I have spent over ten years researching the Neuroscience of Addiction.
I have become a published Academic author and former PhD candidate in the process. God willing, I will be sober and in recovery 15 years this December.
I now believe that Addiction, for the majority of addicted indivduals, in behavioural as well as substance addiction, is a brain disorder of emotion regulation and that this impaired ability is not only the pathomechanism that drives addictive behaviour but, that for many indivduals who suffer addiction, it is also a development delay disorder.
By that I mean that this impaired ability to process, regulate and make optimal decisions based on the effective internal gauge of successfully reading emotions, as the result of impaired affect-related brain mechanisms, prompts the use of substances and maladaptive behaviours in an external attempt to “regulate” emotions or “fix feelings” in the language of treatment centres.
This maladaptive “regulation” of emotion is evident throughout the “addiction cycle” in the progression from use to abuse to endpoint addiction and further impairs the brain areas implicated in emotion processing and regulation and also in stress regulation.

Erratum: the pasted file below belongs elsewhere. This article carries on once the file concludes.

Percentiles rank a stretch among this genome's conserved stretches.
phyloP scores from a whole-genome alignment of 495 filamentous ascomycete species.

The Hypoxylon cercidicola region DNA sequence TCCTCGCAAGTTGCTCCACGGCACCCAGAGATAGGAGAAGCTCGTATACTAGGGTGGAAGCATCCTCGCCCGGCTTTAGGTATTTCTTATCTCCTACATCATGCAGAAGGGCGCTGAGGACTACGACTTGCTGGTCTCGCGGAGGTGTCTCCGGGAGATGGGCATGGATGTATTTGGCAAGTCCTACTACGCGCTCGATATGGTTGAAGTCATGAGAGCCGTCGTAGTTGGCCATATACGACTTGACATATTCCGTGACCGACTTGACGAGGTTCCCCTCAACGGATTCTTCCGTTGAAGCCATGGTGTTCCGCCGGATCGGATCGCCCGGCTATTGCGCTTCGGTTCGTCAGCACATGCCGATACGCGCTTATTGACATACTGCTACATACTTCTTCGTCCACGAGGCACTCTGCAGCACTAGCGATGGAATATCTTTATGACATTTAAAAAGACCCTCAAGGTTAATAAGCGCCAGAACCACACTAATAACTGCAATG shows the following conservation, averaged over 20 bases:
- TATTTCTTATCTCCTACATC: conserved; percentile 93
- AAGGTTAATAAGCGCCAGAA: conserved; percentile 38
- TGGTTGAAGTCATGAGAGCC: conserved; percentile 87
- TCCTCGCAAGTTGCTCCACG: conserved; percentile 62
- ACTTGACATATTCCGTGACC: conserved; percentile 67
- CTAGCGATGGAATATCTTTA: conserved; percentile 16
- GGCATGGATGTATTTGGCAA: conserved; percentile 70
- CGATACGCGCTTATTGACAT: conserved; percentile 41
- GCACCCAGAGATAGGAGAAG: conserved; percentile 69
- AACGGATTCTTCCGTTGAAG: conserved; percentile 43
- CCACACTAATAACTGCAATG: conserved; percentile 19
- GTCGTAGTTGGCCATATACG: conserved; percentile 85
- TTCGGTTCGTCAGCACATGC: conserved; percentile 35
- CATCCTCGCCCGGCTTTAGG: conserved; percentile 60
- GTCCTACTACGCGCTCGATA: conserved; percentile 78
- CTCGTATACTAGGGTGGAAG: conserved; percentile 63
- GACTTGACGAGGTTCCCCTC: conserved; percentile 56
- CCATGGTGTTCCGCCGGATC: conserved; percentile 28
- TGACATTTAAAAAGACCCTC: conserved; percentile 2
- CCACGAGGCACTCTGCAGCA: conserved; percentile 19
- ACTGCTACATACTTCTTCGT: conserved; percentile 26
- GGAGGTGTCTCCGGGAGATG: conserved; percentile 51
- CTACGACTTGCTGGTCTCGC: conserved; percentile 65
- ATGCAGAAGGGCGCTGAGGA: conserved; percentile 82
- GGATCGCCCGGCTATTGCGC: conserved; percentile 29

Endpoint addiction and compulsive addictive behaviour is thus represented by chronic emotion and stress dysregulation, with compulsive behaviour being prompted by chronic unremitting distress.
Thus any treatment and recovery must first address this chronic distress and then the inherent emotion processing and regulation deficit that creates it.
It must treat this stress and emotion dysregulation by improving emotion processing regulation capabilties and skills in recovering individuals while altering inherent affective brain mechanisms, via neuroplasiticity, for the better.
Neuroscientific Models of Addiction
The following blogs are taken from this Comprehensive Neurobiological Theory of Addiction –
Diagrams of above Neuro-endocrinological Model of Addiction (to follow)
Our Stress-Emotion Dysregulation Model of Addiction
Addiction as a Brain Disorder of Affect Regulation
This Neuro-Psychological (Affective) Model of Addiction overlaps with the above Neuro-Biological Model Of Addiction, to illustrate that the inherent stress dysregulation in Addiction is prompted and perpetuated by the pathomechanism of affective dysregulation.